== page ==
Amazon Go: Supermarket Jobs vs. Artificial Intelligence

My first thought was, who do you ask when you can’t find the hummus? But on second thought, the benefits of a cashierless supermarket could potentially outweigh the costs; I’m yet to decide. On Monday, in downtown Seattle, Amazon opened its first artificial intelligence-powered Amazon Go store.


Having faced technical bugs and a year of testing, Amazon is ready to Go. Using computer vision, machine learning algorithms and sensors- similar technology to that which powers self-driving cars- Amazon Go allows customers to walk in, scan their smartphone at a turnstile with the Amazon Go app, do their shop and leave. Through eliminating the checkout line, customers save time; it’s convenient.

But what about the jobs? Considering a future where all supermarkets follow Amazon’s lead and become cashierless, we’re talking about the loss of, according to the Bureau of Labor Statistics, 3.56 million cashier jobs in the US alone. To put that into perspective, there are currently 6.58 million people unemployed in the US. However, whilst the stores don’t demand cashiers to operate checkouts, personnel will still be needed to restock shelves, make food and help customers (it’s looking likely I’ll still be able to get help finding my hummus). Furthermore, Amazon Go still requires many employees working behind the scenes to make the system run smoothly, whether that be engineers, marketers or construction managers; jobs may be lost but jobs will be gained.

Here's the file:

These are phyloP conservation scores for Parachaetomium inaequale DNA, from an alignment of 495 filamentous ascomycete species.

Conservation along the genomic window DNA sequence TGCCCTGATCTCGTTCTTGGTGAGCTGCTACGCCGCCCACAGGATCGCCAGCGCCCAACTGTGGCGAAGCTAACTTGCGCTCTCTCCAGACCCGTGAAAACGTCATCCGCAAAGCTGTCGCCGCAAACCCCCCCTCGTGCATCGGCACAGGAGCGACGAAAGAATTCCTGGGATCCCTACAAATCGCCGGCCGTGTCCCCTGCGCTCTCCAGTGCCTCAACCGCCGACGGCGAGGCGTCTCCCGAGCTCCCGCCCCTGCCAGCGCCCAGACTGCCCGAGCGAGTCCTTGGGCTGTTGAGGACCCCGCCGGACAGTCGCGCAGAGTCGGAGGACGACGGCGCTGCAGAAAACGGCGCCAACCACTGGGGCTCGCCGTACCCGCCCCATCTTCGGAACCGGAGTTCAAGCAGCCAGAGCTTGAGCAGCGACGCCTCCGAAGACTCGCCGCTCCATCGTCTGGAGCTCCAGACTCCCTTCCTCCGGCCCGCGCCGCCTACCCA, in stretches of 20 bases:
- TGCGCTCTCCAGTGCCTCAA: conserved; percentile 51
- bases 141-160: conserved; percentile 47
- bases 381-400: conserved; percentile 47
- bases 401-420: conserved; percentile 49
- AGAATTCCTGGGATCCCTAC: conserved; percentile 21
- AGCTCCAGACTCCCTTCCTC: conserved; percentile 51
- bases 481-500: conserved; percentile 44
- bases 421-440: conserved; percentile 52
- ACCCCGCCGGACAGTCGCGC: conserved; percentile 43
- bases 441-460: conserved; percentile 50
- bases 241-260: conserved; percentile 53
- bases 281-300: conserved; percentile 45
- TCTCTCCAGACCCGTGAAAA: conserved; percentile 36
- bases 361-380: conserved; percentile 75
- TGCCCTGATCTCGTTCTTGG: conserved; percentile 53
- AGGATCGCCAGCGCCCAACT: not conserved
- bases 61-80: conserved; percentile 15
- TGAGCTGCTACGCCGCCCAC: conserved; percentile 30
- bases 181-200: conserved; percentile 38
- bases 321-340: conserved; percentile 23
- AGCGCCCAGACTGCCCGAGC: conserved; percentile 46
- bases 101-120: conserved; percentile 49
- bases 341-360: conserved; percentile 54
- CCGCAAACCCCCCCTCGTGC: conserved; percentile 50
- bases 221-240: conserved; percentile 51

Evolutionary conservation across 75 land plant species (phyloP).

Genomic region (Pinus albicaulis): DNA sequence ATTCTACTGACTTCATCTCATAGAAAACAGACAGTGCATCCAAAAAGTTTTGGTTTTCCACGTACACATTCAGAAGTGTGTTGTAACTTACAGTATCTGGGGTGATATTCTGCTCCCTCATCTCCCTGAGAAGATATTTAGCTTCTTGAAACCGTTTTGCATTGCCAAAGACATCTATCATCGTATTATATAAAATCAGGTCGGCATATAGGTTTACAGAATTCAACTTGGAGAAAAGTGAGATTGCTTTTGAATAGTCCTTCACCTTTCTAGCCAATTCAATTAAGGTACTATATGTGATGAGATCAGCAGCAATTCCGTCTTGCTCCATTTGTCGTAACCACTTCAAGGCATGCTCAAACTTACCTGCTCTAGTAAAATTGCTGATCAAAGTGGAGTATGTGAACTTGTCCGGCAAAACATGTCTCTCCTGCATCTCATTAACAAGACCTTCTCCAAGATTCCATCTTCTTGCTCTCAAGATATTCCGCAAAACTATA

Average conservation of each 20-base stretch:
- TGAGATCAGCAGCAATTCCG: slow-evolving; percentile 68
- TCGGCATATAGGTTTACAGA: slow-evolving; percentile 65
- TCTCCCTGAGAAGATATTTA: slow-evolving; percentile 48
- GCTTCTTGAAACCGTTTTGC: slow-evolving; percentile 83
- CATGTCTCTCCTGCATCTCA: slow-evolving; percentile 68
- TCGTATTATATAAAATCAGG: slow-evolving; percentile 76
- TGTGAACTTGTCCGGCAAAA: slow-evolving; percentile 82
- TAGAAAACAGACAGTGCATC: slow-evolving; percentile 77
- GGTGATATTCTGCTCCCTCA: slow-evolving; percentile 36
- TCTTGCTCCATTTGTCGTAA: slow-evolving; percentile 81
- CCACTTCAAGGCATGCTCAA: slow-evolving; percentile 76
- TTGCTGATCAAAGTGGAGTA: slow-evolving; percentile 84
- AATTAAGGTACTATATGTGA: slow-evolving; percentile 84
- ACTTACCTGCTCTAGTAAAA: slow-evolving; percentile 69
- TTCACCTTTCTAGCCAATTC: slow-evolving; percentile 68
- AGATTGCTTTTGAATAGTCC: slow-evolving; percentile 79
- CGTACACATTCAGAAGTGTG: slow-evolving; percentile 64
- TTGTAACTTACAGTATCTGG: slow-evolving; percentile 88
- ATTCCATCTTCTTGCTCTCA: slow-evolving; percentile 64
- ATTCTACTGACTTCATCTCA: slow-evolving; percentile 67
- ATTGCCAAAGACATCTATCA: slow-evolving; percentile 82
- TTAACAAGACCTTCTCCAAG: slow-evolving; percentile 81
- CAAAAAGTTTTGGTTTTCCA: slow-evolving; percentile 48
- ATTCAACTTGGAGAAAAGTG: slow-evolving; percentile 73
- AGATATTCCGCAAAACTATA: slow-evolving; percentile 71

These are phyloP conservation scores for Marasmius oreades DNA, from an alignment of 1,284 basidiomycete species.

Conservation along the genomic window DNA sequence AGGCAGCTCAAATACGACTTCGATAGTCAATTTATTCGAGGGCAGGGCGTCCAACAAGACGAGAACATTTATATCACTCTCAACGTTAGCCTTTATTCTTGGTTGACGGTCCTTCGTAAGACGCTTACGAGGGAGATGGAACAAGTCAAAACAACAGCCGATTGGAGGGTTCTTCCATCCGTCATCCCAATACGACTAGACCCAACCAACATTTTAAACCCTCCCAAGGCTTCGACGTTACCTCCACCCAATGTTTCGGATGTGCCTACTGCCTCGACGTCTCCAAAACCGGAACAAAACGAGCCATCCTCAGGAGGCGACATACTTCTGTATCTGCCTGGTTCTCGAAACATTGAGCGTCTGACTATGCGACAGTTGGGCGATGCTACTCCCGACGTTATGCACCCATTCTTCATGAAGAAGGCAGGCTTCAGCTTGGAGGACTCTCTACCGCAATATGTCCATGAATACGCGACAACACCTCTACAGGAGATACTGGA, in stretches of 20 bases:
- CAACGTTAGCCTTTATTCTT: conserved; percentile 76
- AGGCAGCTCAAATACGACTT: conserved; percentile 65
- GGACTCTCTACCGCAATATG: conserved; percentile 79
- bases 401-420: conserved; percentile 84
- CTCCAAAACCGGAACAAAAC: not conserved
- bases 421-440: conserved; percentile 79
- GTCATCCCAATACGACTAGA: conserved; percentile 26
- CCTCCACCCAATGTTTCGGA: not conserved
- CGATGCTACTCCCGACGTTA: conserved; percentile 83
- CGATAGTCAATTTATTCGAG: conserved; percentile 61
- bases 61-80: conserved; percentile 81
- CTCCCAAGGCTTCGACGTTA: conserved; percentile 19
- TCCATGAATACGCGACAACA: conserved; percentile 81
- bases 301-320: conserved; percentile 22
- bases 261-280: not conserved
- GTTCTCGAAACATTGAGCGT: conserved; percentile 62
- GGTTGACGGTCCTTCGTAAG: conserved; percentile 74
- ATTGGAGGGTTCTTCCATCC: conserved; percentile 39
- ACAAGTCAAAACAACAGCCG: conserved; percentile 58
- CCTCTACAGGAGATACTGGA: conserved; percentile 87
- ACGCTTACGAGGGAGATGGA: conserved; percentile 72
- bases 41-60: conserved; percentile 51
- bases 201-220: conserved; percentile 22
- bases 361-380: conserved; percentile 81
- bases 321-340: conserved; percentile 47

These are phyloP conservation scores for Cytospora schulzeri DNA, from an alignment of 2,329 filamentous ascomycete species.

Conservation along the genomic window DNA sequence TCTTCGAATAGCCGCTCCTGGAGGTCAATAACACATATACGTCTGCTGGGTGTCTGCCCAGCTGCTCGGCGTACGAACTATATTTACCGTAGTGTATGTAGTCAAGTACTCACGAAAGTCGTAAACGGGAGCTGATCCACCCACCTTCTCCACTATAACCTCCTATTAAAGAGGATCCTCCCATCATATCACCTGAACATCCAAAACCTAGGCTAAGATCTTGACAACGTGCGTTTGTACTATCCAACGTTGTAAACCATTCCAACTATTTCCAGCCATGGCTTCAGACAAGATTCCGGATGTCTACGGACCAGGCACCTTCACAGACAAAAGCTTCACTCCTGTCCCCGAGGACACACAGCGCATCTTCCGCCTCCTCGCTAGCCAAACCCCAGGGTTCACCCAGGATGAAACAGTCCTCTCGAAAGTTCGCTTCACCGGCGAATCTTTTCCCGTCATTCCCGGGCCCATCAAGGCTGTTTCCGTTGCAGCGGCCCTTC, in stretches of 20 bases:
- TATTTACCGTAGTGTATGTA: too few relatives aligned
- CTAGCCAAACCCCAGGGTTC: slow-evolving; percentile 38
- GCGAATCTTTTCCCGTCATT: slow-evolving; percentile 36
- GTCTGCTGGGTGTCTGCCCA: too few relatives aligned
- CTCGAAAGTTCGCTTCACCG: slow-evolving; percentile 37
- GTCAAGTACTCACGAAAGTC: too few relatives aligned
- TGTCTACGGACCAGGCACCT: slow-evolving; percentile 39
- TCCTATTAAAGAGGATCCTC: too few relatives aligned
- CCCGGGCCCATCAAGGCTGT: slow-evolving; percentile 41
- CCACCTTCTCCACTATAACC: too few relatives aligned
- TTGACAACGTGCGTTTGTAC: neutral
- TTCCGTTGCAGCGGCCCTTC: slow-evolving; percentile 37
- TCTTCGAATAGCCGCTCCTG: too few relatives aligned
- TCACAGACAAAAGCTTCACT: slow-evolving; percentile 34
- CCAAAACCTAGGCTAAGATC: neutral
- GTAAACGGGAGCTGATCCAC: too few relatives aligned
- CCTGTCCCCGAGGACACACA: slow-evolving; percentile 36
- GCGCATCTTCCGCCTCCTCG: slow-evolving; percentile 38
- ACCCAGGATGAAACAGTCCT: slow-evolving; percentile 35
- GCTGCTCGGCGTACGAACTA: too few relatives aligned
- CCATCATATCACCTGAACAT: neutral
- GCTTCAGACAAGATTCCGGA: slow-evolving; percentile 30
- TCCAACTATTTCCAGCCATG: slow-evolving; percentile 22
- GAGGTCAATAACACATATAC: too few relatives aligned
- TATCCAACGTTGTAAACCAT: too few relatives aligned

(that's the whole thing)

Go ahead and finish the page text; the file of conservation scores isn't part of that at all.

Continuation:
Challenges do remain however. The system struggles to accurately charge those in groups, families and couples. Engineers are working on solving this. Amazon is also hoping to implement this technology at Whole Foods Market, which it acquired for $13.7 billion in September of this year. This also presents a challenge, however, as Whole Foods stores are generally much larger than the 1,800-square-foot convenience store just opened in Seattle. With more space, more products and more people, the system may struggle to cope and accurately analyse shoppers movements.

Despite the challenges, Amazon Go is at the forefront of an exciting shift from your traditional supermarket, and could be the leader in a possible future of cashierless shopping.

Chloe Pryce

Image: [Fortune]